Insights from the Editor

2011 Restaurant Trends: Nutrition, Grits and Farming Chefs

posted by Carolyn O'Neil, MS, RD on December 28, 2010 12:07 AM


If you like finding local farm food at your favorite eatery, rejoice: Locally sourced produce, meats, seafood and dairy products are expected to fill more restaurant menus in the new year. That's one of several trends food experts are predicting for 2011.

Restaurants are taking eating local trend further by creating their own gardens and apiaries. Chefs are making their own cheeses and doing their own butchering, according to a survey of chefs by the National Restaurant Association

In Atlanta honey bees occupy the 5th floor roof terrace at the Four Seasons Hotel and in the garden at Canoe Restaurant. Executive chef Robert Gerstenecker of the Four Season's Park 75 restaurant has been so successful with his honey production that there's more than enough to use on the menu. The facility is packaging honey for guests to take home in 16-ounce jars.

Nutrition in the New Year
As a dietitian, I'm thrilled to peek into the crystal ball and see that many emerging trends are focused on eating healthier foods. The same survey found that chefs are:

• Including more menu items that are lower in sodium, calories or fat,
• Adding more fresh produce options, and
• Advocating getting involved in school nutrition and children's education efforts.

Meanwhile, expect to see the word "organic" less next year. Independent Restaurateur says growers are realizing organic produce is too costly thanks in part to government regulations.

Other trends for 2011:
Less becomes more.
Restaurants are beginning to see more requests for smaller portions. What makes this trend particularly viable is that it allows the consumer both to eat less and to save money.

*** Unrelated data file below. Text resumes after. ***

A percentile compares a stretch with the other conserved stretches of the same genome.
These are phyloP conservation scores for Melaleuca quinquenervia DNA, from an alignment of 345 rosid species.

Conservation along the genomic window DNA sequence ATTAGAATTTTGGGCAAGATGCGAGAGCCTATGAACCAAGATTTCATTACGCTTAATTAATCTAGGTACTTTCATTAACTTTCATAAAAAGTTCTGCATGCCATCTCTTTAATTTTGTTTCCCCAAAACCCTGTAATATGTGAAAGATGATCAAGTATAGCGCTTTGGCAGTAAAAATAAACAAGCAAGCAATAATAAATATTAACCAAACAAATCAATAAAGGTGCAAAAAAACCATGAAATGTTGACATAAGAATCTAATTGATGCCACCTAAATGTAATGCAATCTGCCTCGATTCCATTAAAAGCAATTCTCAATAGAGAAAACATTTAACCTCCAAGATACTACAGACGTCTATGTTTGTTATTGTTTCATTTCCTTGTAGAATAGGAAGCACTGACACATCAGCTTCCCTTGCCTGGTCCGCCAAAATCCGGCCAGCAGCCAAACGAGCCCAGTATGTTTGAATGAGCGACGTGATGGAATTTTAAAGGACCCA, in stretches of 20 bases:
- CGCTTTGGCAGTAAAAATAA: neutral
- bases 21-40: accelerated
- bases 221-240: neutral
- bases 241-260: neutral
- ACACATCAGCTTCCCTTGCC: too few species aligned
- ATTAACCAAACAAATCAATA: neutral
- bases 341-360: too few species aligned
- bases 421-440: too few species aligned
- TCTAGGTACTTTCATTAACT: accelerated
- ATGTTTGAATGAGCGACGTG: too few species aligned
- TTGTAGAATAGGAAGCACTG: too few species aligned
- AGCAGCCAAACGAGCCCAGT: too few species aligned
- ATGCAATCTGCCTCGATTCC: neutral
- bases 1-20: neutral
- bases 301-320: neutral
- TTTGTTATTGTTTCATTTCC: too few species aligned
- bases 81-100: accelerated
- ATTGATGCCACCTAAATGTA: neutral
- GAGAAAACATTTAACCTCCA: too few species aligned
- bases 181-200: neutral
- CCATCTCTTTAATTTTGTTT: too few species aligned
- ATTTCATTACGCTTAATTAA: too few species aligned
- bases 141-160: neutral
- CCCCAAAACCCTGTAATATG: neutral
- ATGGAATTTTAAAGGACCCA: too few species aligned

Better nutrition on kids' menus.
Chicken fingers aren't going away but they're being paired with more fruit and vegetables and less fries. It seems that if parents know their kids are eating well, they don't mind paying for it.

Pies are the new cupcakes.
Expect to see more pie shops, including sweet, savory and bite-sized pies according to Nation's Restaurant News. Pies made with seasonal fresh fruit such as peaches in summer and apples in the fall can offer significant nutritional benefits including vitamins, minerals and fiber. Avoid syrupy fruit fillings.

Think outside the ice-box with flavors such as sugar-snap pea and pear-ginger. Dining trends identified by international restaurant consultants Joseph Baum & Michael Whiteman include upscale popsicles with exotic flavors. These dairy free, usually not over sweetened, frozen treats are a great way to satisfy your sweet tooth and appetite for taste adventure with relatively few calories.

Southern exposure.
It's interesting to note that Brooklyn based Baum & Whiteman list grits as the new hot grain for 2011. They say "Expect grits to leap from morning food to an all-purpose starch. It's part of another trendlet: Down-home southern cooking." They go on to predict that shrimp and grits could be the dish of the year. I thought it was always dish of the year.

And the recipe web site predicts sweet potatoes will hit it big next year and be crowned "Vegetable of 2011" because of a bumper crop of the orange tuber, more prominence on restaurant menus beyond fried and it's impressive nutritional profile. If we get the word out on their great taste and good nutrition, braised collards may win in 2012.

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About the Author

Carolyn O'Neil, MS, RD

Noted nutrition expert and television personality Carolyn O'Neil, MS, RD has a refreshing food philosophy: “The more you know, the more you can eat!” A registered dietitian and award-winning author and journalist, O'Neil reported on food and health at CNN for nearly 20 years. Carolyn is the co-author of The Dish on Eating Healthy and Being Fabulous!.

Carolyn is an AOL Diet & Fitness Coach with online weight control workshops, writes a weekly column for the Atlanta Journal-Constitution, “Healthy Eating Out” and appears on the Food Network as “The Lady of the Refrigerator,” a recurring nutrition expert on Alton Brown’s hit program Good Eats.

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